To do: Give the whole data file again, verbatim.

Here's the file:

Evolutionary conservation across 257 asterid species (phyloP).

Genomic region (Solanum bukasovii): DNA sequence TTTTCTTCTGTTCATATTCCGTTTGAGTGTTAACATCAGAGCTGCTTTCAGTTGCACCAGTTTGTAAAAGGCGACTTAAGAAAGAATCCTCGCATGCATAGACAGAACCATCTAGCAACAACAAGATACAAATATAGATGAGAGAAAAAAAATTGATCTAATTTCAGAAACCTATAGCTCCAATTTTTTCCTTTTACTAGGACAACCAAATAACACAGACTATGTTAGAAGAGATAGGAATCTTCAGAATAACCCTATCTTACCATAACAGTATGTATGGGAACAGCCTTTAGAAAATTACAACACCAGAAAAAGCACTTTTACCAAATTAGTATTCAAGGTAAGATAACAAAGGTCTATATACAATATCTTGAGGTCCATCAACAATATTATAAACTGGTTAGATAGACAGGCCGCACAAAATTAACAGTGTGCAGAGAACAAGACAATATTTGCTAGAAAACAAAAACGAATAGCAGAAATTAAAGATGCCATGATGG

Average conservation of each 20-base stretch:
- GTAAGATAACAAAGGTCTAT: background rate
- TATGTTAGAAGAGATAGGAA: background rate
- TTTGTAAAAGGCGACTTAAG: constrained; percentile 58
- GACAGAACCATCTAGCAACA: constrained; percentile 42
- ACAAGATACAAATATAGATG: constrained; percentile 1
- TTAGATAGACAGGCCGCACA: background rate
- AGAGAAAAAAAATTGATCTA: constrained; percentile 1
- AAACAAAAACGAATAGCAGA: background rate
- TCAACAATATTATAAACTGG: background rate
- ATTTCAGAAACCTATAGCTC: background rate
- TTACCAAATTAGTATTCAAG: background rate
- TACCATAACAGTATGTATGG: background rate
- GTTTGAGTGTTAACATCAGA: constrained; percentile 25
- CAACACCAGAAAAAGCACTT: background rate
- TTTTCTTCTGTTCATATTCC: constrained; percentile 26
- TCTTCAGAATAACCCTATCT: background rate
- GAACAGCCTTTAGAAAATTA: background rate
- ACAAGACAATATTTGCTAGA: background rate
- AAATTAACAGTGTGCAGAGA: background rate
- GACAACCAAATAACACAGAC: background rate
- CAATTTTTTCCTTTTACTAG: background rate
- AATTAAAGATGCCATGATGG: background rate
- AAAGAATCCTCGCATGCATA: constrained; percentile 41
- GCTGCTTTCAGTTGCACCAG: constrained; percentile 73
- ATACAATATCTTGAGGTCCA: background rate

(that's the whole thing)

Evolutionary conservation across 257 asterid species (phyloP).

Genomic region (Solanum bukasovii): DNA sequence TTTTCTTCTGTTCATATTCCGTTTGAGTGTTAACATCAGAGCTGCTTTCAGTTGCACCAGTTTGTAAAAGGCGACTTAAGAAAGAATCCTCGCATGCATAGACAGAACCATCTAGCAACAACAAGATACAAATATAGATGAGAGAAAAAAAATTGATCTAATTTCAGAAACCTATAGCTCCAATTTTTTCCTTTTACTAGGACAACCAAATAACACAGACTATGTTAGAAGAGATAGGAATCTTCAGAATAACCCTATCTTACCATAACAGTATGTATGGGAACAGCCTTTAGAAAATTACAACACCAGAAAAAGCACTTTTACCAAATTAGTATTCAAGGTAAGATAACAAAGGTCTATATACAATATCTTGAGGTCCATCAACAATATTATAAACTGGTTAGATAGACAGGCCGCACAAAATTAACAGTGTGCAGAGAACAAGACAATATTTGCTAGAAAACAAAAACGAATAGCAGAAATTAAAGATGCCATGATGG

Average conservation of each 20-base stretch:
- GTAAGATAACAAAGGTCTAT: background rate
- TATGTTAGAAGAGATAGGAA: background rate
- TTTGTAAAAGGCGACTTAAG: constrained; percentile 58
- GACAGAACCATCTAGCAACA: constrained; percentile 42
- ACAAGATACAAATATAGATG: constrained; percentile 1
- TTAGATAGACAGGCCGCACA: background rate
- AGAGAAAAAAAATTGATCTA: constrained; percentile 1
- AAACAAAAACGAATAGCAGA: background rate
- TCAACAATATTATAAACTGG: background rate
- ATTTCAGAAACCTATAGCTC: background rate
- TTACCAAATTAGTATTCAAG: background rate
- TACCATAACAGTATGTATGG: background rate
- GTTTGAGTGTTAACATCAGA: constrained; percentile 25
- CAACACCAGAAAAAGCACTT: background rate
- TTTTCTTCTGTTCATATTCC: constrained; percentile 26
- TCTTCAGAATAACCCTATCT: background rate
- GAACAGCCTTTAGAAAATTA: background rate
- ACAAGACAATATTTGCTAGA: background rate
- AAATTAACAGTGTGCAGAGA: background rate
- GACAACCAAATAACACAGAC: background rate
- CAATTTTTTCCTTTTACTAG: background rate
- AATTAAAGATGCCATGATGG: background rate
- AAAGAATCCTCGCATGCATA: constrained; percentile 41
- GCTGCTTTCAGTTGCACCAG: constrained; percentile 73
- ATACAATATCTTGAGGTCCA: background rate